Pick any industry group of stocks. If you compare valuations and trading metrics, you consistently find a couple of stocks trading at premium multiples at the top of the group. Many others trade at discounts to both the average and to those leaders — yet most of them haven’t missed earnings or had another kind of apparent stumble. So they appear to be undervalued.
With a disproportionate percentage of their wealth tied to their company’s share value, the executives of the issuers of these discounted stocks are worth materially less than they should be, often 15% to 40%. This problem compounds over time, as I’ve never seen a stock have a sudden “catch-up” moment when the market realizes it has been mispriced. Stocks tend to move more linearly to the upside. That means that if you’re undervalued now, you’re unlikely to recoup all of that value in the future.
If your personal economic interest isn’t enough to get you thinking what to do about this, remember that every one of your employees who holds company stock is in the same boat. Do they feel undervalued?
Let me use some real data to prove my point. The data points below are real, although the company names have been changed to protect the guilty. None of these companies has had an earnings miss or other material structural issue that affected their valuations.
Stocks A and B have long been considered the bellwethers of this industry group. Despite ranking 8th in the industry for expected 2018 EPS growth (over 2017 EPS), Company A was trading at a 50 multiple and its volume-to-float ratio showed strong trading liquidity at the time of this data. Company B, with half the expected growth of A, had less than half the P/E multiple, which seems more reasonable.
However, Company C, with half the expected growth rate of B, ranking near the bottom of the 20-company industry group, traded at a higher multiple and had tremendous liquidity. Clearly, it’s doing something different.
One could say that these first three companies’ executives are not only in the “good half,” being worth what they should be financially; they may even be worth more than they should be. Good for them!
But, for companies D, E, and F at the other end of the valuation continuum, stock values, trading multiples, and trading volumes do not reflect their group-leading revenue and earnings growth rates. (Note that D, E, and F do not have P/Es, as all are operating at losses, but the EPS change data reflects expected reduction in losses.) How is it that three of the top-growing companies in this industry group can trade so lightly and at such modest valuations? These companies’ executives and employees are all in the “wrong half.”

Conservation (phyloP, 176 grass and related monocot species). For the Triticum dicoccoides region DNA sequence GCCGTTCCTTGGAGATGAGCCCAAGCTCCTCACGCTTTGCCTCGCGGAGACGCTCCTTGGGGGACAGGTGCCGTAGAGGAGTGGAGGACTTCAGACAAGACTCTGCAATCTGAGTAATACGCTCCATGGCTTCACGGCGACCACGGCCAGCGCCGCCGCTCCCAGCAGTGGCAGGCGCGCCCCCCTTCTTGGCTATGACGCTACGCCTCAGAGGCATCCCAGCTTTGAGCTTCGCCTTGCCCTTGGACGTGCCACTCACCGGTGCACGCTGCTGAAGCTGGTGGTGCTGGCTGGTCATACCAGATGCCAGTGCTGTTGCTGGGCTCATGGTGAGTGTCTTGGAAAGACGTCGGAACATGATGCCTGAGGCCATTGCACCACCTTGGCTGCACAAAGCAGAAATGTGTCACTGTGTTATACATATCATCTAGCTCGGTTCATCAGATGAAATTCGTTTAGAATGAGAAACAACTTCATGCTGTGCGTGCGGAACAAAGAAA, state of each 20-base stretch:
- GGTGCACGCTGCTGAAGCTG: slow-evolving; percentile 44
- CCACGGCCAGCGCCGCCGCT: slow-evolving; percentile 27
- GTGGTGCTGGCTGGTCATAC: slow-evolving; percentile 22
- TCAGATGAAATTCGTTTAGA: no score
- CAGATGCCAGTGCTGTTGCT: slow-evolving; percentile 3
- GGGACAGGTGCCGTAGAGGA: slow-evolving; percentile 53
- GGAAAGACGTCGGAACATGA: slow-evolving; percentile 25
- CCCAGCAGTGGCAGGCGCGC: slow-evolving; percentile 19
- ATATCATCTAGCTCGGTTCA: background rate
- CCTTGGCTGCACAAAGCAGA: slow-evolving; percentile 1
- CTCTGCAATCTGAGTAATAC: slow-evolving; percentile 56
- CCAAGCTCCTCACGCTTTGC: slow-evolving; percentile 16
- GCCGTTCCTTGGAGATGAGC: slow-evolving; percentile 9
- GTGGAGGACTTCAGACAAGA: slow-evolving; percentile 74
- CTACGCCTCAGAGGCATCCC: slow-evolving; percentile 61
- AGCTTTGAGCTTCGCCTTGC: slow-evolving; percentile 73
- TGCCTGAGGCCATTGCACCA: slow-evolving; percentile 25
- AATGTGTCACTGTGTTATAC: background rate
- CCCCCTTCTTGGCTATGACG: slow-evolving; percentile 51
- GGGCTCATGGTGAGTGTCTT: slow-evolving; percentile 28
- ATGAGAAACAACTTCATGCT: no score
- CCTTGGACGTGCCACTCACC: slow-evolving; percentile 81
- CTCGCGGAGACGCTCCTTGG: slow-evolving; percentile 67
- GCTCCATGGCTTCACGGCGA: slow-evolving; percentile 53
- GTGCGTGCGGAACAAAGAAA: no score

So, why does this happen? And, more importantly, what should company executives do to get themselves into the good half?
The common denominator for all this is how these companies work with Wall Street — in other words, their investor relations programs. If you want proof that investor relations has significant economic benefits for companies, there is no stronger data than these kinds of comparisons within industry groups.
So, what should companies do to make sure they’re in the right half of valuation?
Let me make some suggestions for what I have found to be the IR activities with the lowest cost and the highest impact on stock value.
Get on the road and talk to investors. IR is a sales game, which means the more people you call on, the more sales you will make. Don’t just go to a few conferences; go to every one you possibly can. Even go to the conferences featuring the analysts you don’t like. Do lots of road trips with your analysts to call directly on investors. Just as a personal example, in the first half of 2016, I did 300 one-on-one meetings with investors and addressed 800 people in group presentations, which helped pull our stock back up by a third.
When I talk to IR professional groups, I always tell them this is the “job one” priority. If you only take one thing from this article, this point should be it.
If the CEO and CFO don’t have time or inclination to do this, then this activity is the number-one reason to hire a strong internal IR person. Someone who has IR experience, industry knowledge, a sales-driven focus, and storytelling skills can take this burden almost entirely off the backs of the CEO and CFO.